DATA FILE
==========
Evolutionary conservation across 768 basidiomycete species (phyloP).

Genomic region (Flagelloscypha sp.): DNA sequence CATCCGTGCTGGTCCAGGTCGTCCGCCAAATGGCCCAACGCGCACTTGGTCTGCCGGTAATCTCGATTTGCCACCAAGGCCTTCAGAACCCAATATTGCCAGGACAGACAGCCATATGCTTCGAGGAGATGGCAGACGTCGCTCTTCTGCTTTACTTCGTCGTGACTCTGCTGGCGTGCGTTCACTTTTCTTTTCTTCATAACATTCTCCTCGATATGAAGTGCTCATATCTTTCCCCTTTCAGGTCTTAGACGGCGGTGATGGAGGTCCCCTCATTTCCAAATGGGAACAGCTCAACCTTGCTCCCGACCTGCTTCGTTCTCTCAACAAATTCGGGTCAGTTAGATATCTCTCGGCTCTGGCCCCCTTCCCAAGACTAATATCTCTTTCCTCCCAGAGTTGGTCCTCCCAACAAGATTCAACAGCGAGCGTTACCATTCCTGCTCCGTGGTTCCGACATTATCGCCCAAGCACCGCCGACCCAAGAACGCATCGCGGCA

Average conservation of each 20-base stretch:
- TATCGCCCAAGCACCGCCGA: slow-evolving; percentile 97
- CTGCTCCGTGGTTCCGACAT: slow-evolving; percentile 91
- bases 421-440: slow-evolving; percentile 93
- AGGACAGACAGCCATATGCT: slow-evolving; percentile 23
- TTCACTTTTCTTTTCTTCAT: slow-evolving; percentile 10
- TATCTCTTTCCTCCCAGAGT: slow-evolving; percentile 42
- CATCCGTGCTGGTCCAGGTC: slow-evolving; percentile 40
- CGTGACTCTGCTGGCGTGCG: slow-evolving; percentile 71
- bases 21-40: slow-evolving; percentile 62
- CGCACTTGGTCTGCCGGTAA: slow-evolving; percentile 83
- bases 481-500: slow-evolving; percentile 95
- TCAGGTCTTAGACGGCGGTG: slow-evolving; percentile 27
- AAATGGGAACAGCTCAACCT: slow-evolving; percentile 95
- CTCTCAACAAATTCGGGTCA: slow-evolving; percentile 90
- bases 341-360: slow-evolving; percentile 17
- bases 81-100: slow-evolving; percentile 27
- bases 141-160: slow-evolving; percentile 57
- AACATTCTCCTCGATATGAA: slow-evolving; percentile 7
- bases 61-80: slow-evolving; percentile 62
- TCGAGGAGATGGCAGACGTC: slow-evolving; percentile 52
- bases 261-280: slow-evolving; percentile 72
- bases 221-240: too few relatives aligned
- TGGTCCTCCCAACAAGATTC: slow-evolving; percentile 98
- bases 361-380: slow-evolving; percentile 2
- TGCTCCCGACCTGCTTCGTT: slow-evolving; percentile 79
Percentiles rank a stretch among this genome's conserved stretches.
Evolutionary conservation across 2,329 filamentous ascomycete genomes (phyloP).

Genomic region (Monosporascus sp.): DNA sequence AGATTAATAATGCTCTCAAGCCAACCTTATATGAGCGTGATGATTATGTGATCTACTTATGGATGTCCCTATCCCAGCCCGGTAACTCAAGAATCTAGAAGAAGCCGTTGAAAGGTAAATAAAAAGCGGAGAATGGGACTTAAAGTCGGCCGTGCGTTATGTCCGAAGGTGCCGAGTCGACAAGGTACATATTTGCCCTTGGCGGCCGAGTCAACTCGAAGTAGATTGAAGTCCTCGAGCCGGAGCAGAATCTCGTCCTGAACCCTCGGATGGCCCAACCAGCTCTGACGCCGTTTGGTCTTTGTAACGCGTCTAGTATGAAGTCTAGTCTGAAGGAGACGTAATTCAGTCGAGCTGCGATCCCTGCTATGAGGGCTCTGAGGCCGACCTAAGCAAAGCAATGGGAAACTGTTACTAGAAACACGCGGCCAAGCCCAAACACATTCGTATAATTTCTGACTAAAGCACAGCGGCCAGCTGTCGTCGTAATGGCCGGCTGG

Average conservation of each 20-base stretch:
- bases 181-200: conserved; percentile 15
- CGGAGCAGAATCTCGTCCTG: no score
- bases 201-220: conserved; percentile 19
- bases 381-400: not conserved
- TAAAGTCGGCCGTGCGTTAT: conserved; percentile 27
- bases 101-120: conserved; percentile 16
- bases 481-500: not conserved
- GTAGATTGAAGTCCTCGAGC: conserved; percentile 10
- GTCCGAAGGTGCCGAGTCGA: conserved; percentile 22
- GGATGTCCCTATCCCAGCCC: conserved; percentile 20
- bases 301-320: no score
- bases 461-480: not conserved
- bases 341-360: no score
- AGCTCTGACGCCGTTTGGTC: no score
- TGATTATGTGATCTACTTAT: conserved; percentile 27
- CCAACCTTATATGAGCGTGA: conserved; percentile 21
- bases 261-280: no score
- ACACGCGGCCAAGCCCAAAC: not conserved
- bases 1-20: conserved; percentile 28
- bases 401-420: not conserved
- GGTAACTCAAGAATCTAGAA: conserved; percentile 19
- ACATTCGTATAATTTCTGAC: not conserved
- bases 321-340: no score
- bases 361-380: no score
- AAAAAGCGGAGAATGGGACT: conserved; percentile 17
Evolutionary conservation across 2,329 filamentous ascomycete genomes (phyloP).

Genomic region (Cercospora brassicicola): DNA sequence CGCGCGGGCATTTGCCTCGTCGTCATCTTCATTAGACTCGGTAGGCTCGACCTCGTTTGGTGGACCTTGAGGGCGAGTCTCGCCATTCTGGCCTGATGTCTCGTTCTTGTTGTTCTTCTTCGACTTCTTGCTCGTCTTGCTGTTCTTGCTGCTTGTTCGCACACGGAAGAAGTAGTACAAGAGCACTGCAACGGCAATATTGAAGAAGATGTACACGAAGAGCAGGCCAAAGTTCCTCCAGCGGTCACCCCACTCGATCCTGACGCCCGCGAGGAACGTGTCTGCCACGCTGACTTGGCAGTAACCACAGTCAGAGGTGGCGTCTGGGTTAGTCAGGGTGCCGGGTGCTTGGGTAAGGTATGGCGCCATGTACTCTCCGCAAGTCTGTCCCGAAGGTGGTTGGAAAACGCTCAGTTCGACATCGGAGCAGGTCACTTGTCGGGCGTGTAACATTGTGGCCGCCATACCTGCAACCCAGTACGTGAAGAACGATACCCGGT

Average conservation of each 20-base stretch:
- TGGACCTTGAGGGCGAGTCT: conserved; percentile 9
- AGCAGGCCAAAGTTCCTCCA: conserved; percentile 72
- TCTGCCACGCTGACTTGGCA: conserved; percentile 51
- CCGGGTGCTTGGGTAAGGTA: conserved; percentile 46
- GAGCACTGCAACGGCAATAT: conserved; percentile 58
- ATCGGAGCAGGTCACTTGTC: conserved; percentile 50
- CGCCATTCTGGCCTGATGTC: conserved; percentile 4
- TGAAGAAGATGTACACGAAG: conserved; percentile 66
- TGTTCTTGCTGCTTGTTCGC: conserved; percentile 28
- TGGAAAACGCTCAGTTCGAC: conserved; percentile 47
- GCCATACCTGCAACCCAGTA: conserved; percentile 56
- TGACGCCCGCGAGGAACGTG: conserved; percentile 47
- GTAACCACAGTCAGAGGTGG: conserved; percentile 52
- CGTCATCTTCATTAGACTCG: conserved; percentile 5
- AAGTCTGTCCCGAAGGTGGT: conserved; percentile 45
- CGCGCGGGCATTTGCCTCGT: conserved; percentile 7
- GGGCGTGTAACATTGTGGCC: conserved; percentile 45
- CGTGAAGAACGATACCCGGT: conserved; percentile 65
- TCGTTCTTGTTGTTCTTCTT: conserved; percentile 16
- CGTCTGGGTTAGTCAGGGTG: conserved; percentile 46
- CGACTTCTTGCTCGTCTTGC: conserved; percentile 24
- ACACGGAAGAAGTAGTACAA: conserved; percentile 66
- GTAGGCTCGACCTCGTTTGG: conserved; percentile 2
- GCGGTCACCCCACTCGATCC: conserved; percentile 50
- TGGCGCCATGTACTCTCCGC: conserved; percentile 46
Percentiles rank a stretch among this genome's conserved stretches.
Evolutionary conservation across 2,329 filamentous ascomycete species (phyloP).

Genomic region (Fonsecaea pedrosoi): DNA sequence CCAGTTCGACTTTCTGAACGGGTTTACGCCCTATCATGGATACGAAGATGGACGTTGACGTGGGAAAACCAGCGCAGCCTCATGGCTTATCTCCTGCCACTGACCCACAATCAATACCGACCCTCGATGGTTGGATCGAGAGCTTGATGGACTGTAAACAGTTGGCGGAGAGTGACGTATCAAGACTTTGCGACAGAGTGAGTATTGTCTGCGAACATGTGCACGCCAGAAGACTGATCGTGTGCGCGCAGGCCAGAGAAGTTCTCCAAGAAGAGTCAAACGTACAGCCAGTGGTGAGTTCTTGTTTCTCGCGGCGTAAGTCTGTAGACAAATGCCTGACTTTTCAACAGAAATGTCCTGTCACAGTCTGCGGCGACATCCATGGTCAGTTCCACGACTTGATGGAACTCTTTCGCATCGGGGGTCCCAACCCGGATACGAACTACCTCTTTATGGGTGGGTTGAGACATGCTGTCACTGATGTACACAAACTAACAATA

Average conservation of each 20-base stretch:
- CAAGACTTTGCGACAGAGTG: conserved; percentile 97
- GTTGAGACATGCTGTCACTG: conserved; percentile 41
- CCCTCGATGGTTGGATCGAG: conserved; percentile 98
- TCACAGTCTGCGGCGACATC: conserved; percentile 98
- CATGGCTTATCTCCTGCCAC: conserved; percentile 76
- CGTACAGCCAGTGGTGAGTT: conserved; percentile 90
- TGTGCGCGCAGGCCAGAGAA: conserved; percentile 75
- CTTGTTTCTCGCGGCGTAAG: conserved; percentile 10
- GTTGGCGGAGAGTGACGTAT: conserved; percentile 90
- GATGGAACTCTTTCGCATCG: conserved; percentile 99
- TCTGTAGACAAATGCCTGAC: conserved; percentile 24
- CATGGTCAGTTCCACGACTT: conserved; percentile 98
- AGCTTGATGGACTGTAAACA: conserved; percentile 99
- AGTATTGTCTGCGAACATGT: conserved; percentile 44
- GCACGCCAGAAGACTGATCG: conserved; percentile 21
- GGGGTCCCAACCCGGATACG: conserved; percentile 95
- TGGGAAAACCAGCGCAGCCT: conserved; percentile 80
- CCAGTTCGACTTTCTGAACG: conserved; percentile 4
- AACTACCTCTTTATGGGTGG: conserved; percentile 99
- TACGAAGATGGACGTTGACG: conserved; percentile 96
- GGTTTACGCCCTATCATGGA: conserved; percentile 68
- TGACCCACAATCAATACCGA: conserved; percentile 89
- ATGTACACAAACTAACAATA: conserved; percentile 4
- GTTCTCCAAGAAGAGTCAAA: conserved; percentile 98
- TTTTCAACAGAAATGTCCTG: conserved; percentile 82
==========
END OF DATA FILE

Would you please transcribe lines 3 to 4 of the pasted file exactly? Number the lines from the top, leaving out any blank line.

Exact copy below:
Average conservation of each 20-base stretch:
- TATCGCCCAAGCACCGCCGA: slow-evolving; percentile 97